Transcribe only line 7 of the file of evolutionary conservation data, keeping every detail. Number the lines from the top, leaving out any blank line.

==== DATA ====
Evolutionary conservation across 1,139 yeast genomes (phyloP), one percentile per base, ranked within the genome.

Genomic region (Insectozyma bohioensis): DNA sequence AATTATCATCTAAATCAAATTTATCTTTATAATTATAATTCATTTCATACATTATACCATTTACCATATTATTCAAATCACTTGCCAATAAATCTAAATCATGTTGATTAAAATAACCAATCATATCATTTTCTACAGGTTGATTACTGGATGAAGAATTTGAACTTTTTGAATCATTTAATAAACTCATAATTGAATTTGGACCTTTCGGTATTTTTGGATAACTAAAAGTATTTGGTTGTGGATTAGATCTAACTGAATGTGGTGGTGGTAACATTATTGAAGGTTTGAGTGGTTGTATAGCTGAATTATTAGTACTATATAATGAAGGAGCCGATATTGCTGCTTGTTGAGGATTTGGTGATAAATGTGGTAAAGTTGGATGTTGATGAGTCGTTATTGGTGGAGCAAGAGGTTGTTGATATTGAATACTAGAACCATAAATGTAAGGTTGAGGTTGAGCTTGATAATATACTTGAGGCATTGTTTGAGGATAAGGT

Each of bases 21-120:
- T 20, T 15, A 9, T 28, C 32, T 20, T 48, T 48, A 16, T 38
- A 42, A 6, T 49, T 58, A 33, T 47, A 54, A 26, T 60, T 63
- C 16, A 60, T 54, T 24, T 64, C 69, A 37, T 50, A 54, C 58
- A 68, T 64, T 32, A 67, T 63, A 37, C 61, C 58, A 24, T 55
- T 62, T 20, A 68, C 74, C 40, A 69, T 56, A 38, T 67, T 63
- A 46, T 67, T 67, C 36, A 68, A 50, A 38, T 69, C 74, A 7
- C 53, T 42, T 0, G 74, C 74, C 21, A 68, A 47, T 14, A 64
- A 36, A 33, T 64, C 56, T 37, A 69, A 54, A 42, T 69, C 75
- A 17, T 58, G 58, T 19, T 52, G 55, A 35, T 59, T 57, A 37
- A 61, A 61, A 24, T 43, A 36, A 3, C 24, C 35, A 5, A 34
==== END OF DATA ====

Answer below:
- A 68, T 64, T 32, A 67, T 63, A 37, C 61, C 58, A 24, T 55